Collect your information about which classes you are taking. You’ll need to know the course number (something like MAT 103 or E 215), your section number (if there is more than one section offered, which there will be for things like math and English), and your instructor’s name if you have been given it.Go to your college bookstore’s website. (If you don’t know the site, try googling something like:bookstore “university of wherever”with your school name instead of the University of Wherever’s. Look for the link to buy books from the bookstore itself. (No, you are not actually going to buy the books from that site.) Eventually, you will get to a page on which you can select the departments your classes are from. Pick the department for your first class (in the examples above, you’d use MAT or E). When you do that, you’ll be able to choose the number part (like 103 or 215). Then you’ll pick the section number (which will probably have the instructors’ names, too).You may go right to the books for that class, but probably you’ll add that class to a list of classes and you’ll get all your books at the end. If that’s the case, go do the same thing with your second class, and so on.Once you have all your classes selected, you’ll click on a link to show all of your books.In some classes, you may have recommended books as well as required books, so make sure you check so you know which are the required books. (You should probably wait on the recommended books until you have a better idea of how they’d help you.) You’ll get titles and authors (or the first part of the title and the first author or something) plus an ISBN.An ISBN is a number that is assigned to one particular book. If a book comes in both hardcover and softcover, there will be a different ISBN for each. If there are different editions, they’ll get different ISBN’s. So when you use the ISBN to identify a book, you can be sure that you have the right one.Copy and paste the ISBN for each required book into a new document. You’ll probably also want the title and author so you can be certain that the ISBN is correct. (If there’s an error, you’ll get a totally different book or no book at all.)Then, when you go online to search for that book, use the ISBN to identify it: when you put a valid ISBN into the search form at Amazon, for example, you’ll go to the right page, and then you can order it online or go look for used and/or new copies in the Marketplace. It will be similar with any other store that offers the opportunity for third-party sellers to use their site to find customers, like Alibris or ValoreBooks. If you plug it into Google, you’ll end up with a list of sites that deal with that book, and many of those sites will be offering to sell copies.I suggest that you check the publisher’s page for each book while you’re at it, to find out whether there are CD’s, DVD’s, or codes for the publisher website that come with the book. If so, you’re going to have to assume that used copies of the book will not include those things unless the seller explicitly says those things are there. You will probably be able to buy those things from the publisher directly, but if your professor uses them it will mean that the cost of the used book is more than the seller is telling you.I hope that this helps and that you have a great semester/quarter.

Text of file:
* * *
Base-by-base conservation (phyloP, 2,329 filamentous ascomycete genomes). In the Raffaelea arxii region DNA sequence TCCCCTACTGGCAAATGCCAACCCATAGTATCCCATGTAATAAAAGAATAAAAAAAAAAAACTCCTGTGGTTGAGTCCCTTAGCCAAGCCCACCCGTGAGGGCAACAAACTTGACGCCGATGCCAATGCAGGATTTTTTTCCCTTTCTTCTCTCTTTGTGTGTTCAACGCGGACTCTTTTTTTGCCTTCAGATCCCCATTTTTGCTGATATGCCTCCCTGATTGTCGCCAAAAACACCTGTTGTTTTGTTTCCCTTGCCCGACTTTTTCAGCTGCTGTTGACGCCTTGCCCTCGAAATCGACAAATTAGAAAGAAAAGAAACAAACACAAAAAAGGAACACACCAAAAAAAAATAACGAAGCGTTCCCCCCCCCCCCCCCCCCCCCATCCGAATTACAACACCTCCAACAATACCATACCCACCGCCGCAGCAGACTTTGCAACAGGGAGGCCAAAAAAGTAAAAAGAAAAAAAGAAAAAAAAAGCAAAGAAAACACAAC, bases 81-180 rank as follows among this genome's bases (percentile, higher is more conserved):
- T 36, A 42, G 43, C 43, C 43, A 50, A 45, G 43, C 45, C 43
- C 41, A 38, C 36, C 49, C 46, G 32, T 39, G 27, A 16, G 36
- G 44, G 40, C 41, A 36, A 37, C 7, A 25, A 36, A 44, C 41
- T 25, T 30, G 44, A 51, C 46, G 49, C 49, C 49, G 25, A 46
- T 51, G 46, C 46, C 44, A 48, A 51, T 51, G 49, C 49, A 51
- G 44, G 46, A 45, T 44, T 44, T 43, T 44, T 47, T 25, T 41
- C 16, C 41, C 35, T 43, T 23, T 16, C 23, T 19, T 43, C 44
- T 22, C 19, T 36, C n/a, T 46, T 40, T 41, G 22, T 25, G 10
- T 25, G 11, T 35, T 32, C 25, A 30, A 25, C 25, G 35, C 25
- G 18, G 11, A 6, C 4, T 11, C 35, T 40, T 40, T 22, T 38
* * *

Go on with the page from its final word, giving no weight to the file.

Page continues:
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how do small independent bookstores get there books.